The Santa Monica multifamily market remains hot.
In the larger of two recent deals, All West Holdings of Los Angeles purchased Ocean View Apartments, a 25-unit complex at 615-17 Ocean Ave. overlooking the Pacific, for $15.6 million, or $624,000 a unit.
The seller was Hendlish Family Trust, which, amid a battle among family members, had been court ordered to sell the 22,426-square-foot property. It was the last remaining parcel in the trust’s now-dissolved portfolio, according to Kitty Wallace, executive vice president at Colliers International, who represented the buyer.
Wallace said the buyer plans to hold on to the property, which is rent controlled and 100 percent occupied, and remodel each apartment as it becomes vacant, rather than tearing it down or trying to buy out tenants.
With the exception of one studio, the property is composed of two-bedroom apartments with an average rent of $2,000 a month, Wallace said. The rents range greatly, from under $700 a month to over $3,000 a month. Four units have ocean views.
Colliers’ David O’Neil represented the buyer.
The other recent acquisition was made by Santa Monica multifamily investor Jeffrey Nemoy, who purchased a 14-unit Class B apartment building at 1008 Second St. for $6.38 million, or $448,214 a unit. The seller was Jasin Co. of Encino, which bought the 15,858-square-foot property in 1969.
George Azzi, a business development associate at Marcus & Millichap-backed Azzi Advisors, represented both the buyer and the seller along with Tony Azzi. He said that the seller felt it was about time to sell. Nemoy is an investor whose sweet spot is Santa Monica properties, and he plans to hold on to the 100 percent-occupied building.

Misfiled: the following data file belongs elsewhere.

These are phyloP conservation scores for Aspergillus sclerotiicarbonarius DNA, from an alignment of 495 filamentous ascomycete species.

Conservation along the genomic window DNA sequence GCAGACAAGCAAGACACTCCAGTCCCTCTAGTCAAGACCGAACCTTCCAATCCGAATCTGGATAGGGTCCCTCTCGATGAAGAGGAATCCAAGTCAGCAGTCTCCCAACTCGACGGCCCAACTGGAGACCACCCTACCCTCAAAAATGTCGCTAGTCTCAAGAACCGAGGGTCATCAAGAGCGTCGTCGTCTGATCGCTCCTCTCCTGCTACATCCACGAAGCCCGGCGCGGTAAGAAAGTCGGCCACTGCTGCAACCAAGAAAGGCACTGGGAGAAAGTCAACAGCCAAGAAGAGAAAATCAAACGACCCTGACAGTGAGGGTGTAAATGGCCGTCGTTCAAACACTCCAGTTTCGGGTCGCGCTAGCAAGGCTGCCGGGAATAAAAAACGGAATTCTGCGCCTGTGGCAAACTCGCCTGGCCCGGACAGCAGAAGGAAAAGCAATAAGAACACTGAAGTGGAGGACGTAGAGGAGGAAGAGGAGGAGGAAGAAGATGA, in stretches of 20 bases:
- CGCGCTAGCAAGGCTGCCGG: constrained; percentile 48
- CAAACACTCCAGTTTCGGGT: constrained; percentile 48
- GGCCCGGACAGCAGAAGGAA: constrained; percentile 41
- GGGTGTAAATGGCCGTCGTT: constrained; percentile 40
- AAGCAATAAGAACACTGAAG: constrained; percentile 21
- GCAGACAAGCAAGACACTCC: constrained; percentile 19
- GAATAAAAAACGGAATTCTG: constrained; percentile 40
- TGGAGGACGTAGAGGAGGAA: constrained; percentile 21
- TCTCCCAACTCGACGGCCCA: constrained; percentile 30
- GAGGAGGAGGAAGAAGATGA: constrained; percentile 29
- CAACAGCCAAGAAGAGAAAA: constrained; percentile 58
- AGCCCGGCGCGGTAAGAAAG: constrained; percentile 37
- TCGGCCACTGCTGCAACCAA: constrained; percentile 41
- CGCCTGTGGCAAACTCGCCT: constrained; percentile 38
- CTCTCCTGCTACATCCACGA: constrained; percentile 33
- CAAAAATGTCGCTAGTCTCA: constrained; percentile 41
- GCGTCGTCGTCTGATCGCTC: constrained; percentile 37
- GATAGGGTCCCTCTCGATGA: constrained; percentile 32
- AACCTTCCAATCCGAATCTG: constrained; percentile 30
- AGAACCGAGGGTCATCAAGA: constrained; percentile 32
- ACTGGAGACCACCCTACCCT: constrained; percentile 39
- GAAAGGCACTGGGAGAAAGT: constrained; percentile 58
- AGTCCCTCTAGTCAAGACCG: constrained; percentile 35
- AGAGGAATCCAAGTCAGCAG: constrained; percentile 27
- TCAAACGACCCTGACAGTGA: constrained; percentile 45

Nemoy late last year broke recent records in Brentwood with his $25.5 million purchase of Majestic East & West Apartments, a 68-unit, two-building property at 11677 and 11683 Goshen Ave. It was, at the time, the highest price paid in the submarket in 15 years.
The city of Los Angeles is moving forward with roughly $38 million in repairs to 221 N. Figueroa St., a 307,000-square-foot, 16-story tower that was damaged in December when flames spread from an arson fire at the adjacent Da Vinci apartment complex.
Maria Cardenas, chief administrative analyst for the city administrative officer, said the repairs would be covered by insurance and were likely to be completed before the end of the year.
As a result of the damage to the building, tenant Lewis Brisbois Bisgaard & Smith, L.A.’s largest law firm, was forced to relocate. The firm signed a short-term lease for about 215,000 square feet at the 72-story U.S. Bank Tower, and Jody Jackson, the firm’s marketing director, said it was not clear whether the firm would return to the Figueroa Tower once renovations are completed.
It could return, find another location or extend its lease at U.S. Bank Tower.
On March 6, the City Council extended the deadline to April 7 for the law firm to notify the city whether it intends to return to the tower. Lewis Brisbois has the option to terminate its lease if the firm chooses to, Cardenas said.
The city occupied the balance of the building and will return once the renovations are complete.
The city bought the two-building property through its Department of Recreation and Parks for $219 million, or $356.03 a square foot, in 2007. Lewis Brisbois leased nine floors and 163,881 square feet of the north tower in 2012.
Open in El Segundo
Campus 2100, a newly renovated, three-building creative office campus in El Segundo, has signed a pair of tenants in deals valued at about $17 million.
Joint venture partners Rockwood Capital and Marshall Property & Development lured Cherryman Industries, a furniture company, from Carson to occupy 17,223 square feet in the 200,000-square-foot campus. Cherryman signed a 10-year lease, and will bring 50 employees to the property, which will be its new headquarters.
Also signing up was Wpromote, an Internet optimization company, which will relocate from within in El Segundo. The company signed a seven-and-a-half-year lease for 34,492 square feet of space, which will house 150 employees.
These new leases represent 25 percent of the campus, bringing the property’s occupancy to 50 percent.
A $10 million repositioning of the six-acre campus by the joint venture was completed Feb. 1.
Chris Sinfield and Tom Sheets of Cushman & Wakefield represented the landlords. Wes Honeycutt and Matt Moore of Newmark Grubb Knight Frank represented Cherryman and Eric Adams of Jones Lang LaSalle represented Wpromote.
Staff reporter Hannah Miet can be reached at firstname.lastname@example.org or at (323) 549-5225, ext. 228.
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